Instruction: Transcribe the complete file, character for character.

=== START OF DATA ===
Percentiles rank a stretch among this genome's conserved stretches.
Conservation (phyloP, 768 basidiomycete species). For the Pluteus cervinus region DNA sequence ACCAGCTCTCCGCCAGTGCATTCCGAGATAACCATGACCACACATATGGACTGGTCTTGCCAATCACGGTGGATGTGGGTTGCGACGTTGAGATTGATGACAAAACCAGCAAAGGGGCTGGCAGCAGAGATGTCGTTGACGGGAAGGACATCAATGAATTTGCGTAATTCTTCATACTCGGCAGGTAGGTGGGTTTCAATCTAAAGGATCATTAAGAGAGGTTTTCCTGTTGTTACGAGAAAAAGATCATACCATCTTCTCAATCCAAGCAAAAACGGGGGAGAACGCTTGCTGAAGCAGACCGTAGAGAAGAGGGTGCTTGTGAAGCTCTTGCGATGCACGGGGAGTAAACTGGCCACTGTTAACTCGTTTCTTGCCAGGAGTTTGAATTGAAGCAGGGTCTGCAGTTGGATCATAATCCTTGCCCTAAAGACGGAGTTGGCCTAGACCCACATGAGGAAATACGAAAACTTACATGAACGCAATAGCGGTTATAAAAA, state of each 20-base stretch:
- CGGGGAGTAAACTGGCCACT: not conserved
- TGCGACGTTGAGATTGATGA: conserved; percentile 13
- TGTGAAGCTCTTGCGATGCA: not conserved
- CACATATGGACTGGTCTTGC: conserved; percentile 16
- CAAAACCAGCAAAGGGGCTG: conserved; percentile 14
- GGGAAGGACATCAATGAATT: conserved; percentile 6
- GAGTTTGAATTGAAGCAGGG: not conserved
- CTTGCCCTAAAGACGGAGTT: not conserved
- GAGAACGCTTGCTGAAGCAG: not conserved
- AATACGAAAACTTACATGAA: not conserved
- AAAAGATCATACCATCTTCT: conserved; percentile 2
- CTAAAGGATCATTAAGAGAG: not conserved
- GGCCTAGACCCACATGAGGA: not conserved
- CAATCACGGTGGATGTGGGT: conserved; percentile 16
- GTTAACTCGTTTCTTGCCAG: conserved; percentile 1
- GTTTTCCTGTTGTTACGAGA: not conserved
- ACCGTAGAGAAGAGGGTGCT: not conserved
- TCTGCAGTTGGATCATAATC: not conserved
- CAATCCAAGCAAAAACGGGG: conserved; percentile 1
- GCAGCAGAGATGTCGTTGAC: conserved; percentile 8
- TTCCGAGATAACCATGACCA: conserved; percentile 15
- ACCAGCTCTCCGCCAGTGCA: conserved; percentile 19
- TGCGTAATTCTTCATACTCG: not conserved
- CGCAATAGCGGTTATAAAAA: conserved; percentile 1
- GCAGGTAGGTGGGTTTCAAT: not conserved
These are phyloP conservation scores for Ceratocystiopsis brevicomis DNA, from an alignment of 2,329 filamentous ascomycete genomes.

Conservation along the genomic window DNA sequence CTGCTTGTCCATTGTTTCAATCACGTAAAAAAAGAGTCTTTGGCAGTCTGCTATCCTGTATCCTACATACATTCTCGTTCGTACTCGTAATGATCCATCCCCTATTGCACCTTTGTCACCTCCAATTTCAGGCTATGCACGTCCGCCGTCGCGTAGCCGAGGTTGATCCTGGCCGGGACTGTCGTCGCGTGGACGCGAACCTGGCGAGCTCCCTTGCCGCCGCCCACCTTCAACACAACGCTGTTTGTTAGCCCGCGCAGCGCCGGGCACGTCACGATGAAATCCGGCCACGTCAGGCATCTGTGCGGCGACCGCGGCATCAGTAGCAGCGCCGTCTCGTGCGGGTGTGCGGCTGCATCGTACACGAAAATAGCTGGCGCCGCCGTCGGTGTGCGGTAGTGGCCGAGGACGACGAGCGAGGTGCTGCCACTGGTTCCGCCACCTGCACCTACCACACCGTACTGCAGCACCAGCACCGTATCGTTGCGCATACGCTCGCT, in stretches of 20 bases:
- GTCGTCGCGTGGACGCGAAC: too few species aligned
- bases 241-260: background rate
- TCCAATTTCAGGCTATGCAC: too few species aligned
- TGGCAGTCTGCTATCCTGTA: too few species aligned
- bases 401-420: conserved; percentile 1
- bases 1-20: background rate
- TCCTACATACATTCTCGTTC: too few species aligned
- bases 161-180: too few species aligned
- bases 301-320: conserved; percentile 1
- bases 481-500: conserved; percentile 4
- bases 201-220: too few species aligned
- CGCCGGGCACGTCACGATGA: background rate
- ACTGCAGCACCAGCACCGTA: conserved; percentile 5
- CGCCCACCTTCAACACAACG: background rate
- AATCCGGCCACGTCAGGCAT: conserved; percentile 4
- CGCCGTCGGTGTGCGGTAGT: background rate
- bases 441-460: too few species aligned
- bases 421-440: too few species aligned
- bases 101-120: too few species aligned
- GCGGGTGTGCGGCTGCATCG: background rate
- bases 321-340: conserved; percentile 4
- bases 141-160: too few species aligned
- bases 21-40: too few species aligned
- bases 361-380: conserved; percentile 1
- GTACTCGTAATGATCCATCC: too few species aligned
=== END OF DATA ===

Percentiles rank a stretch among this genome's conserved stretches.
Conservation (phyloP, 768 basidiomycete species). For the Pluteus cervinus region DNA sequence ACCAGCTCTCCGCCAGTGCATTCCGAGATAACCATGACCACACATATGGACTGGTCTTGCCAATCACGGTGGATGTGGGTTGCGACGTTGAGATTGATGACAAAACCAGCAAAGGGGCTGGCAGCAGAGATGTCGTTGACGGGAAGGACATCAATGAATTTGCGTAATTCTTCATACTCGGCAGGTAGGTGGGTTTCAATCTAAAGGATCATTAAGAGAGGTTTTCCTGTTGTTACGAGAAAAAGATCATACCATCTTCTCAATCCAAGCAAAAACGGGGGAGAACGCTTGCTGAAGCAGACCGTAGAGAAGAGGGTGCTTGTGAAGCTCTTGCGATGCACGGGGAGTAAACTGGCCACTGTTAACTCGTTTCTTGCCAGGAGTTTGAATTGAAGCAGGGTCTGCAGTTGGATCATAATCCTTGCCCTAAAGACGGAGTTGGCCTAGACCCACATGAGGAAATACGAAAACTTACATGAACGCAATAGCGGTTATAAAAA, state of each 20-base stretch:
- CGGGGAGTAAACTGGCCACT: not conserved
- TGCGACGTTGAGATTGATGA: conserved; percentile 13
- TGTGAAGCTCTTGCGATGCA: not conserved
- CACATATGGACTGGTCTTGC: conserved; percentile 16
- CAAAACCAGCAAAGGGGCTG: conserved; percentile 14
- GGGAAGGACATCAATGAATT: conserved; percentile 6
- GAGTTTGAATTGAAGCAGGG: not conserved
- CTTGCCCTAAAGACGGAGTT: not conserved
- GAGAACGCTTGCTGAAGCAG: not conserved
- AATACGAAAACTTACATGAA: not conserved
- AAAAGATCATACCATCTTCT: conserved; percentile 2
- CTAAAGGATCATTAAGAGAG: not conserved
- GGCCTAGACCCACATGAGGA: not conserved
- CAATCACGGTGGATGTGGGT: conserved; percentile 16
- GTTAACTCGTTTCTTGCCAG: conserved; percentile 1
- GTTTTCCTGTTGTTACGAGA: not conserved
- ACCGTAGAGAAGAGGGTGCT: not conserved
- TCTGCAGTTGGATCATAATC: not conserved
- CAATCCAAGCAAAAACGGGG: conserved; percentile 1
- GCAGCAGAGATGTCGTTGAC: conserved; percentile 8
- TTCCGAGATAACCATGACCA: conserved; percentile 15
- ACCAGCTCTCCGCCAGTGCA: conserved; percentile 19
- TGCGTAATTCTTCATACTCG: not conserved
- CGCAATAGCGGTTATAAAAA: conserved; percentile 1
- GCAGGTAGGTGGGTTTCAAT: not conserved
These are phyloP conservation scores for Ceratocystiopsis brevicomis DNA, from an alignment of 2,329 filamentous ascomycete genomes.

Conservation along the genomic window DNA sequence CTGCTTGTCCATTGTTTCAATCACGTAAAAAAAGAGTCTTTGGCAGTCTGCTATCCTGTATCCTACATACATTCTCGTTCGTACTCGTAATGATCCATCCCCTATTGCACCTTTGTCACCTCCAATTTCAGGCTATGCACGTCCGCCGTCGCGTAGCCGAGGTTGATCCTGGCCGGGACTGTCGTCGCGTGGACGCGAACCTGGCGAGCTCCCTTGCCGCCGCCCACCTTCAACACAACGCTGTTTGTTAGCCCGCGCAGCGCCGGGCACGTCACGATGAAATCCGGCCACGTCAGGCATCTGTGCGGCGACCGCGGCATCAGTAGCAGCGCCGTCTCGTGCGGGTGTGCGGCTGCATCGTACACGAAAATAGCTGGCGCCGCCGTCGGTGTGCGGTAGTGGCCGAGGACGACGAGCGAGGTGCTGCCACTGGTTCCGCCACCTGCACCTACCACACCGTACTGCAGCACCAGCACCGTATCGTTGCGCATACGCTCGCT, in stretches of 20 bases:
- GTCGTCGCGTGGACGCGAAC: too few species aligned
- bases 241-260: background rate
- TCCAATTTCAGGCTATGCAC: too few species aligned
- TGGCAGTCTGCTATCCTGTA: too few species aligned
- bases 401-420: conserved; percentile 1
- bases 1-20: background rate
- TCCTACATACATTCTCGTTC: too few species aligned
- bases 161-180: too few species aligned
- bases 301-320: conserved; percentile 1
- bases 481-500: conserved; percentile 4
- bases 201-220: too few species aligned
- CGCCGGGCACGTCACGATGA: background rate
- ACTGCAGCACCAGCACCGTA: conserved; percentile 5
- CGCCCACCTTCAACACAACG: background rate
- AATCCGGCCACGTCAGGCAT: conserved; percentile 4
- CGCCGTCGGTGTGCGGTAGT: background rate
- bases 441-460: too few species aligned
- bases 421-440: too few species aligned
- bases 101-120: too few species aligned
- GCGGGTGTGCGGCTGCATCG: background rate
- bases 321-340: conserved; percentile 4
- bases 141-160: too few species aligned
- bases 21-40: too few species aligned
- bases 361-380: conserved; percentile 1
- GTACTCGTAATGATCCATCC: too few species aligned